“(The patient) was seriously neglected by the staff at the hospital. They did not provide her with the level of care and respect she deserved and so desperately required. Instead they left a vulnerable, frail and scared 91-year-old lady to fend for herself.”

A spokesman for West Suffolk Hospital said that the complaint hadn’t yet been looked into as it had only recently been received but went on to say: “We take every complaint we receive seriously and will investigate fully.”

Cambridgeshire eateries receive zero star rating from Food Standards Agency

Five Cambridgeshire eateries have received a zero out of five rating from the Food Standards Agency.

The rating is established according to how closely the companies follow food hygiene requirements set out in food hygiene law.

When premises are inspected, they are rated for a number of things:

  • Compliance with food hygiene law
  • Compliance with safety procedures
  • Compliance with structural requirements
  • Confidence in management

Once everything has been inspected, a score between zero and five is given. At one time or another, every eating establishment that you come across will have been rated by the Food Standards Agency, including hospitals, schools, care homes, restaurants, pubs, cafes, takeaways, sandwich shops, hotels, supermarkets, bakeries and delis.

Muddabir Hussein, manager of Oliver’s Lodge Hotel which was given a rating of zero on their initial inspection has said:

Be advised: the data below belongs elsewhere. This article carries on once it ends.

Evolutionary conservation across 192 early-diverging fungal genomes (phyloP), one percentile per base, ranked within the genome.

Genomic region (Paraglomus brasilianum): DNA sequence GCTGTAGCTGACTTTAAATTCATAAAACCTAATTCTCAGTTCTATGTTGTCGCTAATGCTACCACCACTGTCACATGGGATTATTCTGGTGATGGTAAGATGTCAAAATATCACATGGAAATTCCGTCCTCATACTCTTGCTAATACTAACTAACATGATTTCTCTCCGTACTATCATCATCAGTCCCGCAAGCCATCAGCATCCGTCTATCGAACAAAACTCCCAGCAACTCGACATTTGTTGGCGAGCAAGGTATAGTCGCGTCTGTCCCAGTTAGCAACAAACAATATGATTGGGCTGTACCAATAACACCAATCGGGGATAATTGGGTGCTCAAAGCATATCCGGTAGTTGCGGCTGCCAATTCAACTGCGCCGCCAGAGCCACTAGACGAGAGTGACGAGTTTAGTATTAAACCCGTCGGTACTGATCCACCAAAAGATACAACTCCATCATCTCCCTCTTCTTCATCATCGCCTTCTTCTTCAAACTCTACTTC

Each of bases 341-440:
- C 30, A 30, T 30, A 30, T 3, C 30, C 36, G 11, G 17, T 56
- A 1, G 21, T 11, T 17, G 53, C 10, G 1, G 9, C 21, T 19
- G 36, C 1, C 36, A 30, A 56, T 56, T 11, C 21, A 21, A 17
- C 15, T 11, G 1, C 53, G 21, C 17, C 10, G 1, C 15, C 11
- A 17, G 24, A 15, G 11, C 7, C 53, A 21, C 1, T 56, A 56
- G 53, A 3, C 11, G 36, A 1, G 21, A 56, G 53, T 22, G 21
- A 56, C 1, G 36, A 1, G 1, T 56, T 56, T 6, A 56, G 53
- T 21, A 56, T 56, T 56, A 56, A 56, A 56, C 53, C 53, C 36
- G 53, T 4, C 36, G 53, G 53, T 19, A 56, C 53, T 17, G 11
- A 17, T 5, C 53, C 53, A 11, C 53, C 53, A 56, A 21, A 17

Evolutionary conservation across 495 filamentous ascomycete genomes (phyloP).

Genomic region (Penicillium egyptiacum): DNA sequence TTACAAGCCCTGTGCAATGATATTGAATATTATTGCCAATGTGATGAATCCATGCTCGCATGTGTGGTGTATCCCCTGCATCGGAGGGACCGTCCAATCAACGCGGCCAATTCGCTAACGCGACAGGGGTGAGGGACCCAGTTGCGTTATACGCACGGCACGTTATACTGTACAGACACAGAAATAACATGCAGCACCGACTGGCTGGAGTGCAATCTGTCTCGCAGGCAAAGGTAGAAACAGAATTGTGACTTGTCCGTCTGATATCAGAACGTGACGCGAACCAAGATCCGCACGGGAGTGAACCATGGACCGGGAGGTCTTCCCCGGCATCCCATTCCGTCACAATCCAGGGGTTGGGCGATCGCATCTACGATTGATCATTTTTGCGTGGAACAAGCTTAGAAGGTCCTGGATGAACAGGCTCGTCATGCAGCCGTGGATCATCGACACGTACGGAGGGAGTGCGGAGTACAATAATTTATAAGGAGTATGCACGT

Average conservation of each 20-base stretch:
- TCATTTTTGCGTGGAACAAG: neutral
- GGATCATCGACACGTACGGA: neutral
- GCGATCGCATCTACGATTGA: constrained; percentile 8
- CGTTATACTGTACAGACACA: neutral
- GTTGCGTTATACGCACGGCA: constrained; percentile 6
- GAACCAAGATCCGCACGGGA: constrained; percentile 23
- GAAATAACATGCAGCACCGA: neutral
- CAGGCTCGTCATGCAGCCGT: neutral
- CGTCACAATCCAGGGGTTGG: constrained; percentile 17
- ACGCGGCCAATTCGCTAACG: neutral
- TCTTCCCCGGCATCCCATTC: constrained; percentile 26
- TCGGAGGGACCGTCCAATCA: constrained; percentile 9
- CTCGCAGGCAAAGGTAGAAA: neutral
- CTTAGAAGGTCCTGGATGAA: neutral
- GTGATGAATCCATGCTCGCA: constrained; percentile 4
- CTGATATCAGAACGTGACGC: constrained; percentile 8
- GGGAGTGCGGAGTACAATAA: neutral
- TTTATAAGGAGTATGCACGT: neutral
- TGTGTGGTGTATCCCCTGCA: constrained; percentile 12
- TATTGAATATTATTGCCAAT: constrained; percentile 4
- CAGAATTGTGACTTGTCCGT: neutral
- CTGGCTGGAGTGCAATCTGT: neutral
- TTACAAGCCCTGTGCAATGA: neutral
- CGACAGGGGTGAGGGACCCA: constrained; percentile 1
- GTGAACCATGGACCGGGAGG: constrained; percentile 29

“We had a review recently and all the things have improved since then. We have made changes and the environment officer has said that things have vastly improved. We are expecting a surprise visit in the coming months which will give us a new rating.”

Along with the five establishments that were given the lowest possible rating, a further 82 eating establishments – 30 of which are in the city centre – were given a rating of one.

Shelley Rudman suffers food poisoning during Winter Olympics training

There’s less than a month to go until the Winter Olympics in Sochi and Britain’s Shelley Rudman is recovering from a nasty bout of food poisoning followed by a chest infection, seriously hampering her preparations.

Rudman is the World Champion in the skeleton bobsleigh and the final stages of training were going well until, in her own words: “I had a little blip on my journey home from Canada to the UK just before Christmas when I was hit by food poisoning – every athlete’s worst nightmare.”